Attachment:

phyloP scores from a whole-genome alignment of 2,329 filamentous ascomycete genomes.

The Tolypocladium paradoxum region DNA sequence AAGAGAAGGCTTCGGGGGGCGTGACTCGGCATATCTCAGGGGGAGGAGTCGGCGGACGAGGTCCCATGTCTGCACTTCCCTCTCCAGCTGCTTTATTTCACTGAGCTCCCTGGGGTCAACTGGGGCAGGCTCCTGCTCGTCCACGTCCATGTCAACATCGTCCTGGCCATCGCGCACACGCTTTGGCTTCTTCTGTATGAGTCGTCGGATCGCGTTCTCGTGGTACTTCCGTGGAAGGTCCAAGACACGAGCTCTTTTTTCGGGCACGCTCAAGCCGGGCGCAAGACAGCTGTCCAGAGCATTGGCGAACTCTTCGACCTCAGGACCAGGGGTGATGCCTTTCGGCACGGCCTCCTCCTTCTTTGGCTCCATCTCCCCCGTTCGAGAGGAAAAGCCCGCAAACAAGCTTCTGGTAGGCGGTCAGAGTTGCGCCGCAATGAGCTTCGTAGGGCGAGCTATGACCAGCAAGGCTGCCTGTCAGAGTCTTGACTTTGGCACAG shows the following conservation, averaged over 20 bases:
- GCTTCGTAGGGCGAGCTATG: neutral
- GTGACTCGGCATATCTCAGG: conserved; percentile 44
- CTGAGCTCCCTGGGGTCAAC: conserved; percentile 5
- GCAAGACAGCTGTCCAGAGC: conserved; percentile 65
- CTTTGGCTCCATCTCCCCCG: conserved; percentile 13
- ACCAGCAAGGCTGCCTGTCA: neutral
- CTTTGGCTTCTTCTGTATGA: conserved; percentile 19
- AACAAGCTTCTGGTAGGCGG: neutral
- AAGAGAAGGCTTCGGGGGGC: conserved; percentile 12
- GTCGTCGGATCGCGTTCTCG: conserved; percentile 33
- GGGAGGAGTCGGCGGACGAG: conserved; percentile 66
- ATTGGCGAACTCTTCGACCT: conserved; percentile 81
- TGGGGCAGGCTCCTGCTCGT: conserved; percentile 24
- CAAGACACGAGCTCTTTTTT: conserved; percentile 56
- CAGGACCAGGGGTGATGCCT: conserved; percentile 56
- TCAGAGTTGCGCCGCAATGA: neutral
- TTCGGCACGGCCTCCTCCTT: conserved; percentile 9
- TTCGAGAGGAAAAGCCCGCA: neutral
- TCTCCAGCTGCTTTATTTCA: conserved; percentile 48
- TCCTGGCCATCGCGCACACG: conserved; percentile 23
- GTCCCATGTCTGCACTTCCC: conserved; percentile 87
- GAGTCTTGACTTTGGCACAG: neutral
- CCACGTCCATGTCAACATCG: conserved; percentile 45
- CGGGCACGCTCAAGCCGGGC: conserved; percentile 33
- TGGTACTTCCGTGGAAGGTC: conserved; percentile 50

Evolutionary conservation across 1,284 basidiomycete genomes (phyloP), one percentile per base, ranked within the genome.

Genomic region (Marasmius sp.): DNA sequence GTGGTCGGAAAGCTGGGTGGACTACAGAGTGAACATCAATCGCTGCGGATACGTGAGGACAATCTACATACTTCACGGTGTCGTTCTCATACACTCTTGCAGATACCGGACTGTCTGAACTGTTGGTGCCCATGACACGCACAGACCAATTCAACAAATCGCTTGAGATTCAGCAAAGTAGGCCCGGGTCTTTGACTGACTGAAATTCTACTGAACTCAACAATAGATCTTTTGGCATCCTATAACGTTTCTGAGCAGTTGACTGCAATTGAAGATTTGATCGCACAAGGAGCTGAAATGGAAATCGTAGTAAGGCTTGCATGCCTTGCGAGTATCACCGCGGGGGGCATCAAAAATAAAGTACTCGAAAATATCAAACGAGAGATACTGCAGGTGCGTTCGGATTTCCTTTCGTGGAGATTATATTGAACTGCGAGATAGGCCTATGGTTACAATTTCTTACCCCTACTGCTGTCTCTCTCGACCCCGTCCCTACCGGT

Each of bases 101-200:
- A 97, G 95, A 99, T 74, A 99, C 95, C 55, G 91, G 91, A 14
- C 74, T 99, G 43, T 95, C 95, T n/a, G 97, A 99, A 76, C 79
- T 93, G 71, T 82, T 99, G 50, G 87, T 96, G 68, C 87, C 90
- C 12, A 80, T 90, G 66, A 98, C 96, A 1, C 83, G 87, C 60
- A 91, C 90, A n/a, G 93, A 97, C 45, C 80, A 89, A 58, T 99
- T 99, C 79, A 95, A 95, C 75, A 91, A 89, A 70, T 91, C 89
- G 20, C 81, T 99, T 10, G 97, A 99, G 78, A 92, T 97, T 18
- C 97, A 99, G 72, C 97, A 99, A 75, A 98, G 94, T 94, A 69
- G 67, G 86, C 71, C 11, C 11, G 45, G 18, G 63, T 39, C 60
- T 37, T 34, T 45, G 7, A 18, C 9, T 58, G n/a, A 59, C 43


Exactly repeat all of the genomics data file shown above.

phyloP scores from a whole-genome alignment of 2,329 filamentous ascomycete genomes.

The Tolypocladium paradoxum region DNA sequence AAGAGAAGGCTTCGGGGGGCGTGACTCGGCATATCTCAGGGGGAGGAGTCGGCGGACGAGGTCCCATGTCTGCACTTCCCTCTCCAGCTGCTTTATTTCACTGAGCTCCCTGGGGTCAACTGGGGCAGGCTCCTGCTCGTCCACGTCCATGTCAACATCGTCCTGGCCATCGCGCACACGCTTTGGCTTCTTCTGTATGAGTCGTCGGATCGCGTTCTCGTGGTACTTCCGTGGAAGGTCCAAGACACGAGCTCTTTTTTCGGGCACGCTCAAGCCGGGCGCAAGACAGCTGTCCAGAGCATTGGCGAACTCTTCGACCTCAGGACCAGGGGTGATGCCTTTCGGCACGGCCTCCTCCTTCTTTGGCTCCATCTCCCCCGTTCGAGAGGAAAAGCCCGCAAACAAGCTTCTGGTAGGCGGTCAGAGTTGCGCCGCAATGAGCTTCGTAGGGCGAGCTATGACCAGCAAGGCTGCCTGTCAGAGTCTTGACTTTGGCACAG shows the following conservation, averaged over 20 bases:
- GCTTCGTAGGGCGAGCTATG: neutral
- GTGACTCGGCATATCTCAGG: conserved; percentile 44
- CTGAGCTCCCTGGGGTCAAC: conserved; percentile 5
- GCAAGACAGCTGTCCAGAGC: conserved; percentile 65
- CTTTGGCTCCATCTCCCCCG: conserved; percentile 13
- ACCAGCAAGGCTGCCTGTCA: neutral
- CTTTGGCTTCTTCTGTATGA: conserved; percentile 19
- AACAAGCTTCTGGTAGGCGG: neutral
- AAGAGAAGGCTTCGGGGGGC: conserved; percentile 12
- GTCGTCGGATCGCGTTCTCG: conserved; percentile 33
- GGGAGGAGTCGGCGGACGAG: conserved; percentile 66
- ATTGGCGAACTCTTCGACCT: conserved; percentile 81
- TGGGGCAGGCTCCTGCTCGT: conserved; percentile 24
- CAAGACACGAGCTCTTTTTT: conserved; percentile 56
- CAGGACCAGGGGTGATGCCT: conserved; percentile 56
- TCAGAGTTGCGCCGCAATGA: neutral
- TTCGGCACGGCCTCCTCCTT: conserved; percentile 9
- TTCGAGAGGAAAAGCCCGCA: neutral
- TCTCCAGCTGCTTTATTTCA: conserved; percentile 48
- TCCTGGCCATCGCGCACACG: conserved; percentile 23
- GTCCCATGTCTGCACTTCCC: conserved; percentile 87
- GAGTCTTGACTTTGGCACAG: neutral
- CCACGTCCATGTCAACATCG: conserved; percentile 45
- CGGGCACGCTCAAGCCGGGC: conserved; percentile 33
- TGGTACTTCCGTGGAAGGTC: conserved; percentile 50

Evolutionary conservation across 1,284 basidiomycete genomes (phyloP), one percentile per base, ranked within the genome.

Genomic region (Marasmius sp.): DNA sequence GTGGTCGGAAAGCTGGGTGGACTACAGAGTGAACATCAATCGCTGCGGATACGTGAGGACAATCTACATACTTCACGGTGTCGTTCTCATACACTCTTGCAGATACCGGACTGTCTGAACTGTTGGTGCCCATGACACGCACAGACCAATTCAACAAATCGCTTGAGATTCAGCAAAGTAGGCCCGGGTCTTTGACTGACTGAAATTCTACTGAACTCAACAATAGATCTTTTGGCATCCTATAACGTTTCTGAGCAGTTGACTGCAATTGAAGATTTGATCGCACAAGGAGCTGAAATGGAAATCGTAGTAAGGCTTGCATGCCTTGCGAGTATCACCGCGGGGGGCATCAAAAATAAAGTACTCGAAAATATCAAACGAGAGATACTGCAGGTGCGTTCGGATTTCCTTTCGTGGAGATTATATTGAACTGCGAGATAGGCCTATGGTTACAATTTCTTACCCCTACTGCTGTCTCTCTCGACCCCGTCCCTACCGGT

Each of bases 101-200:
- A 97, G 95, A 99, T 74, A 99, C 95, C 55, G 91, G 91, A 14
- C 74, T 99, G 43, T 95, C 95, T n/a, G 97, A 99, A 76, C 79
- T 93, G 71, T 82, T 99, G 50, G 87, T 96, G 68, C 87, C 90
- C 12, A 80, T 90, G 66, A 98, C 96, A 1, C 83, G 87, C 60
- A 91, C 90, A n/a, G 93, A 97, C 45, C 80, A 89, A 58, T 99
- T 99, C 79, A 95, A 95, C 75, A 91, A 89, A 70, T 91, C 89
- G 20, C 81, T 99, T 10, G 97, A 99, G 78, A 92, T 97, T 18
- C 97, A 99, G 72, C 97, A 99, A 75, A 98, G 94, T 94, A 69
- G 67, G 86, C 71, C 11, C 11, G 45, G 18, G 63, T 39, C 60
- T 37, T 34, T 45, G 7, A 18, C 9, T 58, G n/a, A 59, C 43